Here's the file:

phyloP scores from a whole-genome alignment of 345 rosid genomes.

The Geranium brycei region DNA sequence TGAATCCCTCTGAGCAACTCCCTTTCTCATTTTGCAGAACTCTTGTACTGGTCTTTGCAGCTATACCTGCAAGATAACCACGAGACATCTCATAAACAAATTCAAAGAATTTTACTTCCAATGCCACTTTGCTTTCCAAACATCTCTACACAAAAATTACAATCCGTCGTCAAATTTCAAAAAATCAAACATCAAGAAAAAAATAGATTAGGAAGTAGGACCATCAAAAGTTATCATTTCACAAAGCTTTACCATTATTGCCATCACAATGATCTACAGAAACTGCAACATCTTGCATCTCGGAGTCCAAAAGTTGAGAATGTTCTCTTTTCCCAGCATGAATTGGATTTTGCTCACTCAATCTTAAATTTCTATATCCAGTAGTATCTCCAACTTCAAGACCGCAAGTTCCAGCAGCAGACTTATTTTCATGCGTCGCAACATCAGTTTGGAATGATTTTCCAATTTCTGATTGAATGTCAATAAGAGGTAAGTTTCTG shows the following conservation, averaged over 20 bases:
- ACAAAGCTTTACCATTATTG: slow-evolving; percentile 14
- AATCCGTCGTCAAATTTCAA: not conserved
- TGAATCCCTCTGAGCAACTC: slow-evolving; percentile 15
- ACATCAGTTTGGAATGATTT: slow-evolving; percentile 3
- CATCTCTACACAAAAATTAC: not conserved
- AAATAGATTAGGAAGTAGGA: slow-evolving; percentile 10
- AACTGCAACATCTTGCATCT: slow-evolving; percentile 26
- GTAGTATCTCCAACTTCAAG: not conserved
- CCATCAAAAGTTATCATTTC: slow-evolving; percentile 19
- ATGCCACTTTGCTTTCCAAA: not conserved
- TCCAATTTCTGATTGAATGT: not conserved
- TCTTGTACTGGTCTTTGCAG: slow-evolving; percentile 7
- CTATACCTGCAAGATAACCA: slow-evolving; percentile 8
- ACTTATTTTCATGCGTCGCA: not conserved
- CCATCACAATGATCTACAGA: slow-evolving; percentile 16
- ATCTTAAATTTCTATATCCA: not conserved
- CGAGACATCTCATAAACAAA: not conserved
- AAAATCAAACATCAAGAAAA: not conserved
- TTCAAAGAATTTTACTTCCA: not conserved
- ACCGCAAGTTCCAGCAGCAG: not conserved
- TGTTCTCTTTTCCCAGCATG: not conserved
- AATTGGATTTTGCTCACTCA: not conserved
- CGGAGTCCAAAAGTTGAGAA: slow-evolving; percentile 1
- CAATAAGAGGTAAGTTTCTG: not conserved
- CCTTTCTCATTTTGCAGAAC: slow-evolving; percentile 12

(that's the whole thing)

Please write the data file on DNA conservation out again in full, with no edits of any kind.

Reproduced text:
phyloP scores from a whole-genome alignment of 345 rosid genomes.

The Geranium brycei region DNA sequence TGAATCCCTCTGAGCAACTCCCTTTCTCATTTTGCAGAACTCTTGTACTGGTCTTTGCAGCTATACCTGCAAGATAACCACGAGACATCTCATAAACAAATTCAAAGAATTTTACTTCCAATGCCACTTTGCTTTCCAAACATCTCTACACAAAAATTACAATCCGTCGTCAAATTTCAAAAAATCAAACATCAAGAAAAAAATAGATTAGGAAGTAGGACCATCAAAAGTTATCATTTCACAAAGCTTTACCATTATTGCCATCACAATGATCTACAGAAACTGCAACATCTTGCATCTCGGAGTCCAAAAGTTGAGAATGTTCTCTTTTCCCAGCATGAATTGGATTTTGCTCACTCAATCTTAAATTTCTATATCCAGTAGTATCTCCAACTTCAAGACCGCAAGTTCCAGCAGCAGACTTATTTTCATGCGTCGCAACATCAGTTTGGAATGATTTTCCAATTTCTGATTGAATGTCAATAAGAGGTAAGTTTCTG shows the following conservation, averaged over 20 bases:
- ACAAAGCTTTACCATTATTG: slow-evolving; percentile 14
- AATCCGTCGTCAAATTTCAA: not conserved
- TGAATCCCTCTGAGCAACTC: slow-evolving; percentile 15
- ACATCAGTTTGGAATGATTT: slow-evolving; percentile 3
- CATCTCTACACAAAAATTAC: not conserved
- AAATAGATTAGGAAGTAGGA: slow-evolving; percentile 10
- AACTGCAACATCTTGCATCT: slow-evolving; percentile 26
- GTAGTATCTCCAACTTCAAG: not conserved
- CCATCAAAAGTTATCATTTC: slow-evolving; percentile 19
- ATGCCACTTTGCTTTCCAAA: not conserved
- TCCAATTTCTGATTGAATGT: not conserved
- TCTTGTACTGGTCTTTGCAG: slow-evolving; percentile 7
- CTATACCTGCAAGATAACCA: slow-evolving; percentile 8
- ACTTATTTTCATGCGTCGCA: not conserved
- CCATCACAATGATCTACAGA: slow-evolving; percentile 16
- ATCTTAAATTTCTATATCCA: not conserved
- CGAGACATCTCATAAACAAA: not conserved
- AAAATCAAACATCAAGAAAA: not conserved
- TTCAAAGAATTTTACTTCCA: not conserved
- ACCGCAAGTTCCAGCAGCAG: not conserved
- TGTTCTCTTTTCCCAGCATG: not conserved
- AATTGGATTTTGCTCACTCA: not conserved
- CGGAGTCCAAAAGTTGAGAA: slow-evolving; percentile 1
- CAATAAGAGGTAAGTTTCTG: not conserved
- CCTTTCTCATTTTGCAGAAC: slow-evolving; percentile 12